King George (SE ridge)

King George from the south

Mount King George, only slightly farther north than Harrison, seems to be in a wetter part of the range, making it home to a rapidly-shrinking south-facing glacier. The route starts at an easily-missed cairn along yet another logging road, crosses a river on a sketchy log, then follows an old trail endlessly along the valley bottom before climbing straight into the alpine. I underestimated this peak, and it nearly got the better of me, as I almost downgraded productive peak-bagging to a pointless walk to a glacier. I got it done though, with a loop up the southeast ridge and down the south glacier taking 11 hours with suboptimal early-season conditions and some dithering.

A cheval bridge

Daylight seems lopsided, so I got a lazy start around 7:30, hiking a few minutes down to the river for a ‘nad-flattening a cheval log crossing. I am normally comfortable balance-beaming these things, but the river looked threatening, the log was long, and it had been polished smooth by many crotches. Once on the other side, I crunched through an old clear-cut, then bashed through the woods until I found the old trail on the other side near Fynn Creek. Many logs crossing the trail had been cut at least a decade ago, and between those and recent flagging, the trail was easy to follow along the flat valley bottom. I saw some old bear scat, and more recent moose tracks, but encountered no wildlife for the whole day.

Prince Albert

At the head of the valley, the trail turns directly uphill to get above some cliffs. The first part is covered with downed trees and difficult to follow, but it soon finds an open ridge, heading straight up to near treeline. Emerging from the trees on a large morainal flat below the King George Glacier, I was unsure where I should go, and started up the glacier toward Mount Prince Albert, which looks like a smaller Assiniboine from this angle.

Access gullies

A lot of the glacier was covered in miserable calf-deep slush, and I was thinking of turning around and calling it a day when I recognized the start of the southeast ridge route, two parallel breaks in the cliffs between King George and Princess Mary. I almost turned around again, as I was not feeling too enthusiastic, and the access couloirs were both partly melted out to the underlying wet choss. I went up the right (wrong) couloir a bit, sat on a ledge for a bit, then decided to explore.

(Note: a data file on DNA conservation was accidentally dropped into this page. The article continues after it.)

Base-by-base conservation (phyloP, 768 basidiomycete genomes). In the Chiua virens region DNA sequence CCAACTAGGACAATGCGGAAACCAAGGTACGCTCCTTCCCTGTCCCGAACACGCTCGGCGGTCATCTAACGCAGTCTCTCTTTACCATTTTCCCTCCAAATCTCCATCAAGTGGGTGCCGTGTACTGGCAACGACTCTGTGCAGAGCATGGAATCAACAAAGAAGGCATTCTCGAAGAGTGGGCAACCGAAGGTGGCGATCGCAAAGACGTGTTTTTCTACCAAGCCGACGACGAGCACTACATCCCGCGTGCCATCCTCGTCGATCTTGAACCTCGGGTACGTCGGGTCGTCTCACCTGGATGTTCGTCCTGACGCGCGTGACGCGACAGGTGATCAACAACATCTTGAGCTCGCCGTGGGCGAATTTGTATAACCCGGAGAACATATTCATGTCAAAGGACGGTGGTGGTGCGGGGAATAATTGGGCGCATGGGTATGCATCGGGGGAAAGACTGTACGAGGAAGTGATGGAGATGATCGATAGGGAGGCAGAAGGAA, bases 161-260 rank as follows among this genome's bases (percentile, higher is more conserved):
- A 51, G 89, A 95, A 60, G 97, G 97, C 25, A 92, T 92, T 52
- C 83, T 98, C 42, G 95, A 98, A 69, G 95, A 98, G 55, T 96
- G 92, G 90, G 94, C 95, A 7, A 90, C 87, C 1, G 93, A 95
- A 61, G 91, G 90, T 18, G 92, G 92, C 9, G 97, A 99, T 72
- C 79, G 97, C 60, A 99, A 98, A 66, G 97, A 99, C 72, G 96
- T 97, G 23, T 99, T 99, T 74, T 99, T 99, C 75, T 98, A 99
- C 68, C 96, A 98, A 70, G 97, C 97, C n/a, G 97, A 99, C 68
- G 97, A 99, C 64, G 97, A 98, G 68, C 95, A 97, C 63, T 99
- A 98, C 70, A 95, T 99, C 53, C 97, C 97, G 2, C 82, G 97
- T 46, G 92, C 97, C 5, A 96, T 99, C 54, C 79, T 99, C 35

Lower ridge

I edged south, then found that with a couple steep moves on incut holds, I could start up a smaller cleft between the two main chutes. From there, I traversed and found class 3-4 breaks in the small cliff-bands, and was soon back on snow near the Mary-George saddle. More importantly, the route-finding adventure had restored my enthusiasm, and I unhesitatingly started up the broad ridge. The route is rated 5.3, but all I found was a class 2-3 mix of turf and mildly obnoxious scree. So far, so good.

This was sketchy

It is still early in the short Canadian climbing season, and things started to suck on the upper ridge, which was partly covered in deep slush. This started out tedious, then turned threatening, as I crossed one sketchy-looking snow arete, then carefully wallowed west of a cornice. At a third snow “feature”, after passing a couple old pitons, I had to downclimb a bit onto the west face and up a gully. The route is not quite in condition, making it somewhat harder than its nominal 5.3.

Summit cornice

Where the ridge flattens out and joins the standard south glacier route, things got easier, if somewhat tedious. The route description mentions a bergschrund crossing, but I had continuous snow all the way to the massive summit cornice. I tagged a summit-ish point safely away from the overhang, then retreated down the south glacier, glissading in a couple places to avoid postholing. After some easy side-hilling, I scree-skied down to the lower snowfield, which was mostly more pleasant than the King George Glacier. Near the Mary-George saddle, I saw a cornice collapse across the way, sending a healthy spray of rock and snow down toward the lower snowfield.

Thinking I was done, I wrung out my socks by a stream, and replaced the cup of old gas station water I had left with a couple liters of fresh glacier melt. I thought I was done, but there was one more tricky bit of route-finding through a cliff band on the return to the King George moraine. I mostly had no trouble following the trail on the way down, only losing it for a half-mile or so in the horrible deadfall near the valley floor. Just before the clearcut, I greeted a Canadian couple headed in for the same peak with big boots, and heavy packs. Sigh… I will yet teach our northern brethren how to bag peaks.

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